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Year : 2021  |  Volume : 10  |  Issue : 4  |  Page : 150

Incidentally detected “tram track forearm arteries” in an elderly

Department of Cardiology, Vardhman Mahavir Medical College and Safdarjung Hospital, New Delhi, India

Date of Submission18-May-2021
Date of Acceptance21-May-2021
Date of Web Publication24-Dec-2021

Correspondence Address:
Dr. A Shaheer Ahmed
Department of Cardiology, 7th Floor, Super Speciality Block, Vardhman Mahavir Medical College and Safdarjung Hospital, New Delhi - 110 029
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Source of Support: None, Conflict of Interest: None

DOI: 10.4103/jcpc.jcpc_32_21

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How to cite this article:
Divani G, Gupta S, Ahmed A S. Incidentally detected “tram track forearm arteries” in an elderly. J Clin Prev Cardiol 2021;10:150

How to cite this URL:
Divani G, Gupta S, Ahmed A S. Incidentally detected “tram track forearm arteries” in an elderly. J Clin Prev Cardiol [serial online] 2021 [cited 2022 Aug 8];10:150. Available from: https://www.jcpconline.org/text.asp?2021/10/4/150/333704

An 85-year-old male presented with unstable angina and few episodes of presyncope. Electrocardiogram revealed complete heart block with narrow QRS complex escape rhythm. Echocardiography showed normal left ventricular function and mitral annular calcification. He was taken up for coronary angiography by right radial artery access. He had a normal volume radial artery pulse. After puncturing the radial artery, a 0.021” guidewire was inserted. However, there was difficulty in inserting the 6Fr radial artery sheath. Fluoroscopy of the right forearm was done which revealed dense calcification of the radial and ulnar arteries. Radial artery angiogram revealed a patent lumen and hence we proceeded with the coronary angiogram from right radial access [Figure 1]. Radial artery calcification is seen in old age, chronic kidney disease, diabetes mellitus, vasculitis, and conditions associated with hypercalcemia. The calcification in peripheral arteries can be either in the tunica intima or media and has implications in choosing conduits for coronary artery bypass grafting. Intimal calcification is usually seen associated with an atherosclerotic plaque and might be associated with luminal narrowing. Medial calcification as seen in old age is not associated with plaque in the vicinity and does not narrow the vessel lumen. The radial artery is one of the conduits used for coronary artery bypass grafting. The presence of dense calcification precludes the usage of radial arterial graft.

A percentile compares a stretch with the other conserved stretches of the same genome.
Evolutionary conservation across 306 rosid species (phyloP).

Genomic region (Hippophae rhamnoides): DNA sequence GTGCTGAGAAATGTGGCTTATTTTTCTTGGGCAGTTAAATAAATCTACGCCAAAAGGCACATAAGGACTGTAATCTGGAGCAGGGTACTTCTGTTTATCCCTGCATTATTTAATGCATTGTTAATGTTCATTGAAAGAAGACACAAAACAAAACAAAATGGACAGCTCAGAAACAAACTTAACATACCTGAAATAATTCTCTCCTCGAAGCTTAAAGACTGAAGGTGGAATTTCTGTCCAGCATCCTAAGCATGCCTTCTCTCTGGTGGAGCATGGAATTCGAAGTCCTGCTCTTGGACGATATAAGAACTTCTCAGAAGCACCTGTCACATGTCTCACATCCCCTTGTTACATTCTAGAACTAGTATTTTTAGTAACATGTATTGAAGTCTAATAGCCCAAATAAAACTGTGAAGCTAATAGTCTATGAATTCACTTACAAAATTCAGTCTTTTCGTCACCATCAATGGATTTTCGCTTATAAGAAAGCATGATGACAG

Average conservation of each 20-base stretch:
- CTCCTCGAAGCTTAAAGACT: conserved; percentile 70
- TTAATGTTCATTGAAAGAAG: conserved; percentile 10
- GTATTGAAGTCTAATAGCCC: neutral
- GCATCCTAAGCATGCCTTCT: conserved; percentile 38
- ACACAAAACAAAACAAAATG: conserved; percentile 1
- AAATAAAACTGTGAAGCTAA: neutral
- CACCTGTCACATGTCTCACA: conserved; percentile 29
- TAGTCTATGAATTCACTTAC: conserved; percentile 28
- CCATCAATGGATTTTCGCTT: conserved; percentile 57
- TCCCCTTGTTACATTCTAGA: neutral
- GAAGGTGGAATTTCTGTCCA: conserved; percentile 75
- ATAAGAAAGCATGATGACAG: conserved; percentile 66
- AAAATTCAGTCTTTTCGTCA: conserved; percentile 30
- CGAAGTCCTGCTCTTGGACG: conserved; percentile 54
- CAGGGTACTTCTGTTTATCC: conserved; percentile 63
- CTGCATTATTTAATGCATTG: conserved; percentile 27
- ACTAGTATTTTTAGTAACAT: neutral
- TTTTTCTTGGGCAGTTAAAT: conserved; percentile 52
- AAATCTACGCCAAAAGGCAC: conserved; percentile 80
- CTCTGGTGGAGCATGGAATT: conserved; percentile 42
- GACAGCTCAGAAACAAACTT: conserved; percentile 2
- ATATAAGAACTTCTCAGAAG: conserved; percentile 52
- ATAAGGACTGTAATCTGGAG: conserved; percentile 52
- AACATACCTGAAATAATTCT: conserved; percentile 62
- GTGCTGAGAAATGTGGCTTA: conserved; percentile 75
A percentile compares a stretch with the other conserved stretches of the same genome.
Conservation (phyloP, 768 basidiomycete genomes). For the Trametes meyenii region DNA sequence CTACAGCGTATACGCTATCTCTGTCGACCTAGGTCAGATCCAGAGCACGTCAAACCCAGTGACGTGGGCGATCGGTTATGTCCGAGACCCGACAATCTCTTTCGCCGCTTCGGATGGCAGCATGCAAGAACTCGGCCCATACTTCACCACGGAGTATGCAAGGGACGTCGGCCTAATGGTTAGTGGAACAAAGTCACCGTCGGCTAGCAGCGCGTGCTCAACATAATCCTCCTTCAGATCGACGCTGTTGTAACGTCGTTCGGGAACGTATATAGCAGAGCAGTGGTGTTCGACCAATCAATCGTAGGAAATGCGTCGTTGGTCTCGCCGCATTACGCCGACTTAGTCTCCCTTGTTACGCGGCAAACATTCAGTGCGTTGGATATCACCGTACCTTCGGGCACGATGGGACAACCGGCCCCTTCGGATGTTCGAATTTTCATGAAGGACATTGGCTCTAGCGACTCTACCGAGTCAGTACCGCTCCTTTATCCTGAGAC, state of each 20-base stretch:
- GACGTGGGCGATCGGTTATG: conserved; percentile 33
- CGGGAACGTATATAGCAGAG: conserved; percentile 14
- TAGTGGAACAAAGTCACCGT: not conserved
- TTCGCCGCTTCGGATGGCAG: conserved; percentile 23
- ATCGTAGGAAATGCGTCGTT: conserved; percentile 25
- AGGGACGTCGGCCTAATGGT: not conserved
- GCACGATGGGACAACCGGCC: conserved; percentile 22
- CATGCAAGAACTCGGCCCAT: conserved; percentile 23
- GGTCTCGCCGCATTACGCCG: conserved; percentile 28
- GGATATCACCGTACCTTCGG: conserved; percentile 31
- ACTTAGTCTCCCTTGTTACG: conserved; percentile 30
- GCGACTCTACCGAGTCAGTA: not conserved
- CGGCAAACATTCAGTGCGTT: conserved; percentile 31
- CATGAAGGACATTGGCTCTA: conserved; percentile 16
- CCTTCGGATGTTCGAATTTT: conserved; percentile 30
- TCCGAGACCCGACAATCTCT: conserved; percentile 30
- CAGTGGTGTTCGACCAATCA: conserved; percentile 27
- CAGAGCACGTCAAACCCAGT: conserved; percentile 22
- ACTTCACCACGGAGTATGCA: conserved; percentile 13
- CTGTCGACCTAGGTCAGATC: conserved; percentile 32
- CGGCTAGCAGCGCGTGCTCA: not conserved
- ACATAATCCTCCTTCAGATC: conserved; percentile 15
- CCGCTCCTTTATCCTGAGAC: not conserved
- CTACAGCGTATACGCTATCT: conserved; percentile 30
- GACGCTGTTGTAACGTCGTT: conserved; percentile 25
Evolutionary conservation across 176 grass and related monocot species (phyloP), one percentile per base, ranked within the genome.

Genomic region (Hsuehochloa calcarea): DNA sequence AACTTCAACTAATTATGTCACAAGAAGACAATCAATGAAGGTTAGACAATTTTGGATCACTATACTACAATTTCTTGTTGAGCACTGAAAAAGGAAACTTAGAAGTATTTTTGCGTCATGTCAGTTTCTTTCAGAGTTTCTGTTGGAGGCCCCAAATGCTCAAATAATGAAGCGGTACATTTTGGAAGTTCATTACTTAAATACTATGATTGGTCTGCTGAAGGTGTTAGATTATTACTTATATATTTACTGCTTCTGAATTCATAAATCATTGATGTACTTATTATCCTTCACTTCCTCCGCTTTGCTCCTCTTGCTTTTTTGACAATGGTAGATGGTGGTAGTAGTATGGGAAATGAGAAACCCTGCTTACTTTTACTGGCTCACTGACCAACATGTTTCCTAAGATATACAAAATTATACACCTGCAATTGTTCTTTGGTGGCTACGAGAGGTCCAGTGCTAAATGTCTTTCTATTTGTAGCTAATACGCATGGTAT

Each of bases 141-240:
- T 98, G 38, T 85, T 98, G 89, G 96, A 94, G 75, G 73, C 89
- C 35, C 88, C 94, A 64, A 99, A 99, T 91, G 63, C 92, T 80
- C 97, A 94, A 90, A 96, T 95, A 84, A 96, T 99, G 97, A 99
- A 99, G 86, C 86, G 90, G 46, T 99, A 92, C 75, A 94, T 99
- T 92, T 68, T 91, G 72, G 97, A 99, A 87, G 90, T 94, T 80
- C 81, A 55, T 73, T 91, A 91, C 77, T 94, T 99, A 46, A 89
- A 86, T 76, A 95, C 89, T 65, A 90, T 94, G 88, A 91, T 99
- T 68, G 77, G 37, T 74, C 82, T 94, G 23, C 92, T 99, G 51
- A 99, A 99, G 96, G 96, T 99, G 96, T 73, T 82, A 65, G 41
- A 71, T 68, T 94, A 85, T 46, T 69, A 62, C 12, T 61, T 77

Figure 1: CIne flouroscopy showing calcified radial and ulnar artery

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Declaration of patient consent

The authors certify that they have obtained all appropriate patient consent forms. In the form the patient (s) has/have given his/her/their consent for his/her/their images and other clinical information to be reported in the journal. The patients understand that their names and initials will not be published and due efforts will be made to conceal their identity, but anonymity cannot be guaranteed.

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There are no conflicts of interest.


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